Why do you feel disheartened, if that is the case? In most cases, a failed attempt at achieving one’s goals would lead to feelings of discouragement. For instance, I had hoped that my boss would encourage me in times of difficulty. Instead, he gave up on me, stopped interacting, and started screaming in front of everyone which left me feeling disheartened and hopeless.

The first step in overcoming discouragement is gaining an understanding of what causes it. It is possible that your expectations were too high and that you need to improve your ability to make sound decisions. It is possible that those you put your faith in let you down. Or, your pessimism may be more systemic, a symptom of burnout or a more overall discontent with your life.

An underlying case of depression, which is itself a sign of more fundamental emotional disharmony, may be the cause of discouragement. If you can precisely identify the source of your discouragement, you will be well on your way toward overcoming it.


If you are feeling disheartened, it is best not to keep it to yourself. Do not allow your pride or shame to prohibit you from being honest with individuals who will listen to what you have to say with empathy and reply smartly. Your courageous willingness to share will not only provide comfort to you but also freedom to everyone around you.

Throughout my journey in life, I try to emulate the practice of freely discussing all aspects of my life, including the highs and lows, the highlights and lowlights, the triumphs and the failures. This level of honesty has made room in our hearts for brand-new encounters with the grace of God.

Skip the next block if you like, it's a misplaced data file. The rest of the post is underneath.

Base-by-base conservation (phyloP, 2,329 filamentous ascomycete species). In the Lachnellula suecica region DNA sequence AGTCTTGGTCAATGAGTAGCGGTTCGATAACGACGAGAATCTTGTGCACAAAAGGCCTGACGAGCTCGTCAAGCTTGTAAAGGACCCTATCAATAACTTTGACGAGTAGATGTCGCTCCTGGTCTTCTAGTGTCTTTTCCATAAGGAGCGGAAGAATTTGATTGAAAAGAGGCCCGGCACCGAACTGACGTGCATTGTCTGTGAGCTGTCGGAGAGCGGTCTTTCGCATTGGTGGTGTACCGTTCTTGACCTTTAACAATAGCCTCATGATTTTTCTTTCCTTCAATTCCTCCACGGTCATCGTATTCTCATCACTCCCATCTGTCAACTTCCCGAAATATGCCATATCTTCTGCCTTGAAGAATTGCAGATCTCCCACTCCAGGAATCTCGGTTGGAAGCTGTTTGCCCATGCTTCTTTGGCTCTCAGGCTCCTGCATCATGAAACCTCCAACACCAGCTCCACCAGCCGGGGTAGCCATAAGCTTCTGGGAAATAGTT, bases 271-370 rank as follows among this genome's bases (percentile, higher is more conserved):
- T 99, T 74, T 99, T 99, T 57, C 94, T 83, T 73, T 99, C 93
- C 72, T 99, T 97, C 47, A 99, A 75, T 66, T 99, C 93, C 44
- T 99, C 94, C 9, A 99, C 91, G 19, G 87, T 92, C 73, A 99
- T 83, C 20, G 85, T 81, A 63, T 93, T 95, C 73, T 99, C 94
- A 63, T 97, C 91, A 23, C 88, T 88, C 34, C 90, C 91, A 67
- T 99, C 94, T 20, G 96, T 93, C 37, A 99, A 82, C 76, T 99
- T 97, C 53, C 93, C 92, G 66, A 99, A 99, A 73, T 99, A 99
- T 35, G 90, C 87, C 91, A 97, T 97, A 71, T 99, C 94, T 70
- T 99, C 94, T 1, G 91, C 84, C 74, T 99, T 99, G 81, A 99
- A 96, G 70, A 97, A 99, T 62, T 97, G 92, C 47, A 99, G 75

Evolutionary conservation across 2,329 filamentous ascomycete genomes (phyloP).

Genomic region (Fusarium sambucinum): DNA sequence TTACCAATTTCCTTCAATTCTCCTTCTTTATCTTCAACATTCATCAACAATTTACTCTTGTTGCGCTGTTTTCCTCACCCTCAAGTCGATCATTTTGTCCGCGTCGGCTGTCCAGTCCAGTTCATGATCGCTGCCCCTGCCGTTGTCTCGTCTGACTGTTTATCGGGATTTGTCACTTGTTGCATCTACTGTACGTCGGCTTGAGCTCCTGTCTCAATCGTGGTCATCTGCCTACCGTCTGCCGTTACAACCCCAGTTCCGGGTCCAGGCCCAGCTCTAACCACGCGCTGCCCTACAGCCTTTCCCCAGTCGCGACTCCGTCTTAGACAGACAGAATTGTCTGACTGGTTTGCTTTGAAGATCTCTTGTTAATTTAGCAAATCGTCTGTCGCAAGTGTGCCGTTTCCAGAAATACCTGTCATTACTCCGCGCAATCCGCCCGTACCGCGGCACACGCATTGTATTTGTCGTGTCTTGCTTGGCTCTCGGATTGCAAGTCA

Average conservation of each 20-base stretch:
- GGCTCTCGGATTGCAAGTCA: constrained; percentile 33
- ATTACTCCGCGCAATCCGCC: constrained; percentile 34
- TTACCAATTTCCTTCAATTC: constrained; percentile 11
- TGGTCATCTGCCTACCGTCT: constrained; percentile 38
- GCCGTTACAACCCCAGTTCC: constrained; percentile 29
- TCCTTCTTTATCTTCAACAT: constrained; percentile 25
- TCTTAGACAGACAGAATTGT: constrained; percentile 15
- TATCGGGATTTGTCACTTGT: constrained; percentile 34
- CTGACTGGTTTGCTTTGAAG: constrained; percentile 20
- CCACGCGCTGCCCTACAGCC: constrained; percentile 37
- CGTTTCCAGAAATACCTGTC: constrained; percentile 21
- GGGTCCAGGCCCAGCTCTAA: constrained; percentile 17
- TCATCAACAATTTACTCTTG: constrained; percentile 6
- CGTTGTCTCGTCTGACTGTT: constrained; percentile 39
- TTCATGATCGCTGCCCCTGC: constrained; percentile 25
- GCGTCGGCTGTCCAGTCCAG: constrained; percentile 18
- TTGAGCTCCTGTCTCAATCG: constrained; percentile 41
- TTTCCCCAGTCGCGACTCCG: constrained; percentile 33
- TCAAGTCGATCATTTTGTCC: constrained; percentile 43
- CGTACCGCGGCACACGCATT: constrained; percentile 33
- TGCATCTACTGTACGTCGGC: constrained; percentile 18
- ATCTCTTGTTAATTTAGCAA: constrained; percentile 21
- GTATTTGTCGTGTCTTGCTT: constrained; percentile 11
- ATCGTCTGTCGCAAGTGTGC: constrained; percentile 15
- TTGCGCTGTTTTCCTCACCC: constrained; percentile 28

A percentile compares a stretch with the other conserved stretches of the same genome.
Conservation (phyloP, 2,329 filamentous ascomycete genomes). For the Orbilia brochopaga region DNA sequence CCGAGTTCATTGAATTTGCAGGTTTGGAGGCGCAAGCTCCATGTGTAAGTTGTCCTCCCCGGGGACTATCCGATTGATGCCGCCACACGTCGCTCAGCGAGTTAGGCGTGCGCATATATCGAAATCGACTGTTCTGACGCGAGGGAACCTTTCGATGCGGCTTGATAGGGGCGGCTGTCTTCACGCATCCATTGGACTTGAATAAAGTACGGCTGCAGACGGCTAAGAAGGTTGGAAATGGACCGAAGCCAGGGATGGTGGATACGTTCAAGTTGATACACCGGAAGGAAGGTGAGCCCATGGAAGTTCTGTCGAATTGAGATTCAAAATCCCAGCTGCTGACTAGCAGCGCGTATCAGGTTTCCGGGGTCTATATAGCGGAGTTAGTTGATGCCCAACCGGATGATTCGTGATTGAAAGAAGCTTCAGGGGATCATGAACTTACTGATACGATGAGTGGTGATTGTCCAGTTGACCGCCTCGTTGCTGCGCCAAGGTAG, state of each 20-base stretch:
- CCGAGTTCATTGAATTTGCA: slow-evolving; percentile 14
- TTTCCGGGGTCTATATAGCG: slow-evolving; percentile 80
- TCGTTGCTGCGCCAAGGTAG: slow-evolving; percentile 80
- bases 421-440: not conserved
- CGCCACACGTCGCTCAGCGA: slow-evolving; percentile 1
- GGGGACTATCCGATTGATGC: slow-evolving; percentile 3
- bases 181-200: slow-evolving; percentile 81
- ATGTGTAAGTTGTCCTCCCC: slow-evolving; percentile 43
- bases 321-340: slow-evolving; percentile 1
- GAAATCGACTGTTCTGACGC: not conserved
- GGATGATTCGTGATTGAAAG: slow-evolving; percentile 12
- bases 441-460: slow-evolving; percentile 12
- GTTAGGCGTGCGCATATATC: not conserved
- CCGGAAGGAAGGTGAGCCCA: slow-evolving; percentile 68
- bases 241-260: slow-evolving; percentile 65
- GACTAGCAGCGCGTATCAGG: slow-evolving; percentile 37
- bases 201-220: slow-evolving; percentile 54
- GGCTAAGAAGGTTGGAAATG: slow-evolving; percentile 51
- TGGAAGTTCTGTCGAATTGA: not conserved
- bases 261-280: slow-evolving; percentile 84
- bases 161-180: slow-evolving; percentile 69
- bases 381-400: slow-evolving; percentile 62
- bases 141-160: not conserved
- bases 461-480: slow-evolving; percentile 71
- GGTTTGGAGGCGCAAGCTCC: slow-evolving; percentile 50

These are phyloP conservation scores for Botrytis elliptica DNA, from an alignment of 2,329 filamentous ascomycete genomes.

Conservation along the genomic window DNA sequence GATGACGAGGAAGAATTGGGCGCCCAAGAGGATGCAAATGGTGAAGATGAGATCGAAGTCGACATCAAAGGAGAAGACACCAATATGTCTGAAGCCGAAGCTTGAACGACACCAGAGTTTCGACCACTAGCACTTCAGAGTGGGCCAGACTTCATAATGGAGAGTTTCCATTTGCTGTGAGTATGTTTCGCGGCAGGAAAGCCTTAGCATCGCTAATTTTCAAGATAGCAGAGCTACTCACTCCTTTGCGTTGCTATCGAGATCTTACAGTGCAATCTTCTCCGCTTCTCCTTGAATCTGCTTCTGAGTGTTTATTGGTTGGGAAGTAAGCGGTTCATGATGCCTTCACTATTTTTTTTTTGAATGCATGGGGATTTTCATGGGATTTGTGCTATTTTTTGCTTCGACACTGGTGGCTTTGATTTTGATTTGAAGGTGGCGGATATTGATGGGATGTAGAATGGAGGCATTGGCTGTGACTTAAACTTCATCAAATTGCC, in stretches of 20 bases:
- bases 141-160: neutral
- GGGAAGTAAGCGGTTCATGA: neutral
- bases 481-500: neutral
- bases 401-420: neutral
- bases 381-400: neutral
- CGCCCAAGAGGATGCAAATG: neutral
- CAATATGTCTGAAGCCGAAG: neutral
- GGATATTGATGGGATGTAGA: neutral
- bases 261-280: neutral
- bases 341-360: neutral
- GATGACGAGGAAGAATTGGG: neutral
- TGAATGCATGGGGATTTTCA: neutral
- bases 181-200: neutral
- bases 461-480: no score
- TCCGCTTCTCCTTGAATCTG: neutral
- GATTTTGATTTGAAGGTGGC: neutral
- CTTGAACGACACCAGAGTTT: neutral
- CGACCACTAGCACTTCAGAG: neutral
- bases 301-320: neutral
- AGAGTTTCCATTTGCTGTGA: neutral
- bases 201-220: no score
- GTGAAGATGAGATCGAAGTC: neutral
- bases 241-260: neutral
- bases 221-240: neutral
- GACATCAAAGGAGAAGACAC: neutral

In my personal experience, I have discovered that the sheer process of venting my frustrations about my job to my wife or another close friend will often result in a reduction in the degree to which I feel disheartened. Their insight enables me to comprehend why I feel disheartened and what I can do to combat that feeling.


To put it in more everyday terms, you might pray about it. When it comes to this particular point, I could not agree with “What A Friend We Have In Jesus” more. If you are feeling down, “take it to the Lord in prayer,” as the saying goes. We can share anything with Him, even the fact that we are feeling down. When we do that, we start to feel the gracious peace that God has for us.

In addition, when we vent our frustrations to the Lord, we leave ourselves up to the possibility of finding that He is there with us even in the middle of our misery. God may have something important for us to learn during this time of trial and tribulation. He may be trying to refocus our efforts, our jobs, or even our lives.

“We can share anything with Him, even the fact that we are feeling down.”

We discover that our hope is redirected and renewed when we take our discouragement to the Lord in prayer and ask him to help us through it. We confess with the psalmist,

Psalms 39:7 — But now, O Lord, upon what am I relying? You are my only hope! 

This does not imply that we never trust other people or depend on the assistance of others. However, it does serve to remind us that God is the only one who can be completely trusted and that His assistance is not only required but also completely dependable.

The more we put our faith in God and concentrate on His dependability, the more we will discover that our feelings of despondency are evaporating and being replaced with a sense of assurance in God. As a result, we cannot only overcome discouragement but also become a path for spiritual development.



Discover more from Apostolic Wisdom House

Subscribe to get the latest posts to your email.

Share your love
Godwin Shon Sequeira
Godwin Shon Sequeira
Articles: 140

One comment

Leave a Reply

Your email address will not be published. Required fields are marked *

Blessings to you.

Discover more from Apostolic Wisdom House

Subscribe now to keep reading and get access to the full archive.

Continue reading